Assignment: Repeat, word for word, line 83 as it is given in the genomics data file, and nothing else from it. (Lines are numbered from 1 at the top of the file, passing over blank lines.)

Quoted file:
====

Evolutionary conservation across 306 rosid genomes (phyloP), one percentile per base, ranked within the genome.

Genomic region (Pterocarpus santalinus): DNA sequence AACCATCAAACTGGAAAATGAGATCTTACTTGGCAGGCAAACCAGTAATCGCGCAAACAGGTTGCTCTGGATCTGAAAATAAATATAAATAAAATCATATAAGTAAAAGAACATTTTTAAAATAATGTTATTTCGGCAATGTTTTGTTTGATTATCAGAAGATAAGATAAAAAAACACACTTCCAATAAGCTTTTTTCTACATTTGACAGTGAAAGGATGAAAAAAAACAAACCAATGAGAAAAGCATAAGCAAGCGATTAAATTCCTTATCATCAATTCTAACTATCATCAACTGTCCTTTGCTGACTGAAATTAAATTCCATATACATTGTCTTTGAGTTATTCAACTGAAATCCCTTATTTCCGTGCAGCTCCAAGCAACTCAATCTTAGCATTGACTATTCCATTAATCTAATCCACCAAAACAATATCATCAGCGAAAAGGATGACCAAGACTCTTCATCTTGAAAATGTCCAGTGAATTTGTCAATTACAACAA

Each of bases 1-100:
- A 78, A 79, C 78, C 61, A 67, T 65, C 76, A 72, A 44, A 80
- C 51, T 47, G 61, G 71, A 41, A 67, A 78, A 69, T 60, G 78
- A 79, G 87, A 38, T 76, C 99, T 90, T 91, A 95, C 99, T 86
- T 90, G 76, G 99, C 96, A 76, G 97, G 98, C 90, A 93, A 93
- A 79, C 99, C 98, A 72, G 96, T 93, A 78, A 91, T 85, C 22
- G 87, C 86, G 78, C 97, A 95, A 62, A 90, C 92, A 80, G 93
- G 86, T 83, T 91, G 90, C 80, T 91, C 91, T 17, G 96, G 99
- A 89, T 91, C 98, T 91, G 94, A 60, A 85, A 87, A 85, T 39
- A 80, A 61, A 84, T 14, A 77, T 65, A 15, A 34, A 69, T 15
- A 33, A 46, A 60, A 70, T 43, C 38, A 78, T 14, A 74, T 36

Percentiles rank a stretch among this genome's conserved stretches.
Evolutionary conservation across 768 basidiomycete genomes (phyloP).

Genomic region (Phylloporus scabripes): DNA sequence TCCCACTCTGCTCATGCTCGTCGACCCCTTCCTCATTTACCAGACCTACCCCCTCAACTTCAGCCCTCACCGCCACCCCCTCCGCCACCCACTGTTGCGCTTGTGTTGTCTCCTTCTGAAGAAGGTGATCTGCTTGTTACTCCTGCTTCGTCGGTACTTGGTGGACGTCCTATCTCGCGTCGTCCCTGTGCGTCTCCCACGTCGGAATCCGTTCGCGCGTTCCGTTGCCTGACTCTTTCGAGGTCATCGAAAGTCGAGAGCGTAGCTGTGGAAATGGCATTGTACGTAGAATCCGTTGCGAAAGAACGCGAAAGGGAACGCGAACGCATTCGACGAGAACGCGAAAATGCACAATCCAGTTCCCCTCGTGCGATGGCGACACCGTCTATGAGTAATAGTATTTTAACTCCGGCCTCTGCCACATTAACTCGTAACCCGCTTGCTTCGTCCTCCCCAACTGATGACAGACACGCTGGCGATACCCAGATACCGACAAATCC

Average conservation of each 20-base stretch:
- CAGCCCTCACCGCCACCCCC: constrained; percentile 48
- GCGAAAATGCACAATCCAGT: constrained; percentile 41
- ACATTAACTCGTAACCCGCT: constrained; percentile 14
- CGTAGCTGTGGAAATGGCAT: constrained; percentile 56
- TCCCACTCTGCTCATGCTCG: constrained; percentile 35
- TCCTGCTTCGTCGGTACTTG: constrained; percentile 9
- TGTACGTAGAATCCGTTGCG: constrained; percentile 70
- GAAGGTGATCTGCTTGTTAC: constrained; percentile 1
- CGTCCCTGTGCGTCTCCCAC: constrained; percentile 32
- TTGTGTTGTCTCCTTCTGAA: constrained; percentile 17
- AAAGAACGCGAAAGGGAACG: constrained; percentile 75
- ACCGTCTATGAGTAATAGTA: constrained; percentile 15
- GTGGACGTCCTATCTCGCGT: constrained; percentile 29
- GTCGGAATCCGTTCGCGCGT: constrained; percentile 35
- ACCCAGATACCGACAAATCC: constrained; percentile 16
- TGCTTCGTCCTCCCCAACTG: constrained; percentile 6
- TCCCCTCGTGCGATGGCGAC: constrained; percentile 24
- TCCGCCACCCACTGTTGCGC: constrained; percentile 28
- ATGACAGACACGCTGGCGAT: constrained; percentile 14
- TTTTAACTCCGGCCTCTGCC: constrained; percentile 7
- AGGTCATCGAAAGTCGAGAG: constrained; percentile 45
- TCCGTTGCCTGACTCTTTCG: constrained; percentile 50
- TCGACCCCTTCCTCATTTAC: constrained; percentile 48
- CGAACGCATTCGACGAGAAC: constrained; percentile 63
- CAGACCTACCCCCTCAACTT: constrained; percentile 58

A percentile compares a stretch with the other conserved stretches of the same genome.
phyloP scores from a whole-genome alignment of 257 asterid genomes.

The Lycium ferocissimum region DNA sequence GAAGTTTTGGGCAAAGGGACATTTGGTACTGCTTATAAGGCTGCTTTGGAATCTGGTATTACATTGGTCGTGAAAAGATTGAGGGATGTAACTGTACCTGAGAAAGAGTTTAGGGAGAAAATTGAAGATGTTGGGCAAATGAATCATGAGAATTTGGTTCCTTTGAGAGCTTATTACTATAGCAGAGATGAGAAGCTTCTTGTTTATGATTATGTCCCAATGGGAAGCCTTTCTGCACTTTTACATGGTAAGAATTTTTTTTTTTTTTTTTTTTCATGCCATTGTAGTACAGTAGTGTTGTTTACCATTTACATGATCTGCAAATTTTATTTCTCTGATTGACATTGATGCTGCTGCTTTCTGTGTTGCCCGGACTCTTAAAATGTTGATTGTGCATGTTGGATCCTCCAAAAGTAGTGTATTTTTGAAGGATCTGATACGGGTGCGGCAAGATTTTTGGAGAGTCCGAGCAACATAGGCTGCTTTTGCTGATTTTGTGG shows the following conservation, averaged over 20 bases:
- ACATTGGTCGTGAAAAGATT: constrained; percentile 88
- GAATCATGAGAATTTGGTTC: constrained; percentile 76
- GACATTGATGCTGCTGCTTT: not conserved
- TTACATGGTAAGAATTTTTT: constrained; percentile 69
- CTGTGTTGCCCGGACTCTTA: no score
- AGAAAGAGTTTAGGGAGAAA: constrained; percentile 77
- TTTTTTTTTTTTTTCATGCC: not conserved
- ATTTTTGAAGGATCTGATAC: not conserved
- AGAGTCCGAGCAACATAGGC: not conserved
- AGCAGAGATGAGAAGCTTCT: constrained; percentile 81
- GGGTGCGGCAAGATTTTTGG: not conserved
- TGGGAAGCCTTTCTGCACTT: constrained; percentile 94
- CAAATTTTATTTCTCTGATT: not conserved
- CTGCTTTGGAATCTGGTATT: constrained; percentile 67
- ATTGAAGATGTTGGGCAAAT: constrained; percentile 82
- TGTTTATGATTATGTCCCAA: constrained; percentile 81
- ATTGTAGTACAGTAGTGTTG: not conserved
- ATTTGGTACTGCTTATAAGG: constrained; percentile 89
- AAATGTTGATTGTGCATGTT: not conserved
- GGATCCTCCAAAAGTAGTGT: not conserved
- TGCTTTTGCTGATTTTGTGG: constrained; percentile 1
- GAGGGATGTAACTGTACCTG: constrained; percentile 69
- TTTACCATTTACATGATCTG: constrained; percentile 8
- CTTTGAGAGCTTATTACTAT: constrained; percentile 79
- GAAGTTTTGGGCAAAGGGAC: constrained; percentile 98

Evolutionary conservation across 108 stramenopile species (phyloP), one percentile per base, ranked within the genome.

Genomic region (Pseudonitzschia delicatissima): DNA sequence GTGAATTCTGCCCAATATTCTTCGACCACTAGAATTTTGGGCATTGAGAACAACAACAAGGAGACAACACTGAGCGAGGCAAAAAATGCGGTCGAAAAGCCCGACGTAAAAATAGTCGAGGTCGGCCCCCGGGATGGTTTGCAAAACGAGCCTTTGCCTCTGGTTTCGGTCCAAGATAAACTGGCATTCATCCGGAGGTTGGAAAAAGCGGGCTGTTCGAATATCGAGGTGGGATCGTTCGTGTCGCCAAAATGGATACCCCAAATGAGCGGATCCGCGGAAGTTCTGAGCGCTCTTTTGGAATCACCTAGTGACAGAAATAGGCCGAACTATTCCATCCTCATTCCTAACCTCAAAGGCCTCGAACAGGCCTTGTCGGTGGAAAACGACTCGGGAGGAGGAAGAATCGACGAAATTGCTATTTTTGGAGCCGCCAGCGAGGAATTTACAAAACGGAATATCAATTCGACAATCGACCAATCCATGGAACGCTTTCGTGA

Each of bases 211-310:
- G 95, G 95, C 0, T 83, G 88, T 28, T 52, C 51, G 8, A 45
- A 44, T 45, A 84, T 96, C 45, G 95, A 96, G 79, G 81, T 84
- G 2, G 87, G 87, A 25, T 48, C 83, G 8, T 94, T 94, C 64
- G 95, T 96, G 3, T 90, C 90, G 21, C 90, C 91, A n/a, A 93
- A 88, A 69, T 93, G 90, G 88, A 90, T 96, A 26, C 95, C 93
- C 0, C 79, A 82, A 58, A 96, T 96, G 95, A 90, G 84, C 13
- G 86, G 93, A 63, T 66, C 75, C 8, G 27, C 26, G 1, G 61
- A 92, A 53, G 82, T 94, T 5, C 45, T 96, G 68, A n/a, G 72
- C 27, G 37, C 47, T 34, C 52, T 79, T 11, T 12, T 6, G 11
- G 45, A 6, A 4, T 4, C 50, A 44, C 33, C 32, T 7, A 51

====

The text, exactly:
- G 45, A 6, A 4, T 4, C 50, A 44, C 33, C 32, T 7, A 51